• The children of affected parents should be screened every three years until puberty, and then every year until they reach the age of 20. If there is no evidence of HCM in their early adulthood, it is unlikely that the condition will develop in later life.
  • The clinical course is variable; many remain asymptomatic throughout life but others develop severe heart failure or atrial fibrillation, or die suddenly, often at a young age and in the absence of previous symptoms.
  • There may be long periods without any change in the patient's condition.
  • Arrhythmias are common; paroxysmal or chronic atrial fibrillation develops in a minority of adult patients.
  • Competitive sports may increase the risk of sudden death.
  • Young age at diagnosis, a family history of HCM, and greater wall thickness are associated with a greater likelihood of developing end-stage heart failure[12].
  • Over a period of a few decades, HCM has been transformed from a rare and largely untreatable disorder to a common genetic disease with management strategies that permit realistic aspirations for restored quality of life and advanced longevity[5]. Mortality rates have improved but still range from 1-6%[3]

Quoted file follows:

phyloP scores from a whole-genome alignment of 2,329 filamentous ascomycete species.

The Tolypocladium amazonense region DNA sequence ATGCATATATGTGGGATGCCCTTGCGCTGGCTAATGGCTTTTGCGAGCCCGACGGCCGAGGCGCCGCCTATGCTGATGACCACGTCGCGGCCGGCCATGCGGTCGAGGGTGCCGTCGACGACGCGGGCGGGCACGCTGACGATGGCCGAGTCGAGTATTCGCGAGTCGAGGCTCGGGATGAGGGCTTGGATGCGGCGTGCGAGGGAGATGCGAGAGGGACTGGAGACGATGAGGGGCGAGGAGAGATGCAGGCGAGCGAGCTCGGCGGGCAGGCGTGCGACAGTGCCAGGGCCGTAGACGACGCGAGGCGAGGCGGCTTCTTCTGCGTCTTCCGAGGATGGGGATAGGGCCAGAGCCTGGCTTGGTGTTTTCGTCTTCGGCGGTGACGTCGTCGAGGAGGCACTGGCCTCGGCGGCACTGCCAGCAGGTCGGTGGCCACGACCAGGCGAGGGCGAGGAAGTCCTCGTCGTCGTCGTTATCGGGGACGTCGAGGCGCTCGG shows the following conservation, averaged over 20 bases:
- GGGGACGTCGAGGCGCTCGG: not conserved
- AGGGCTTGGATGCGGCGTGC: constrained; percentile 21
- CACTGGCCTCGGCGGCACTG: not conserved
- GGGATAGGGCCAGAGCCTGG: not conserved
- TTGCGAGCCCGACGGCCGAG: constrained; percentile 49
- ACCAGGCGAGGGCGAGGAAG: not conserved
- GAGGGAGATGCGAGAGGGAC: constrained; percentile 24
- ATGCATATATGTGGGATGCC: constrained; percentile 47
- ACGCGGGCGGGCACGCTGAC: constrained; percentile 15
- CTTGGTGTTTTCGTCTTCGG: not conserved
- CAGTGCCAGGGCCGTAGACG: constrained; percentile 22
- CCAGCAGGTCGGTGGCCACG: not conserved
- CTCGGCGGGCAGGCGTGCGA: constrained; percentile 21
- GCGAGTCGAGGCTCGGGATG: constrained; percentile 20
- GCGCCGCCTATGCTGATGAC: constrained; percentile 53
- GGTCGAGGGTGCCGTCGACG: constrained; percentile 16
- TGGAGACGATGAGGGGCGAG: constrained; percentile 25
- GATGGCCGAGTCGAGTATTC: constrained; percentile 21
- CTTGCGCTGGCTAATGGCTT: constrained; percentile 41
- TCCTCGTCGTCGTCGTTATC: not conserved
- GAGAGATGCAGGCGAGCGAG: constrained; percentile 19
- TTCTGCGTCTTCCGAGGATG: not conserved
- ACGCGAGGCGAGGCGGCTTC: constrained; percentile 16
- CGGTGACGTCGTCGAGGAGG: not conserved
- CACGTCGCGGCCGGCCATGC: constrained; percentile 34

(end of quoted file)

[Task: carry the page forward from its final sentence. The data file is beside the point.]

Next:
Further reading and references

  1. Elliott P, Andersson B, Arbustini E, et al; Classification of the cardiomyopathies: a position statement from the European Society Of Cardiology Working Group on Myocardial and Pericardial Diseases. Eur Heart J. 2008 Jan29(2):270-6. Epub 2007 Oct 4.

  2. Popa-Fotea NM, Micheu MM, Bataila V, et al; Exploring the Continuum of Hypertrophic Cardiomyopathy-From DNA to Clinical Expression. Medicina (Kaunas). 2019 Jun 2355(6). pii: medicina55060299. doi: 10.3390/medicina55060299.

  3. Raj MA et al. Hypertrophic Obstructive Cardiomyopathy. StatPearls Publishing; 2020.

  4. Akhtar M, Elliott P; The genetics of hypertrophic cardiomyopathy. Glob Cardiol Sci Pract. 2018 Aug 122018(3):36. doi: 10.21542/gcsp.2018.36.

  5. Maron BJ, Maron MS; Hypertrophic cardiomyopathy. Lancet. 2013 Jan 19381(9862):242-55. doi: 10.1016/S0140-6736(12)60397-3. Epub 2012 Aug 6.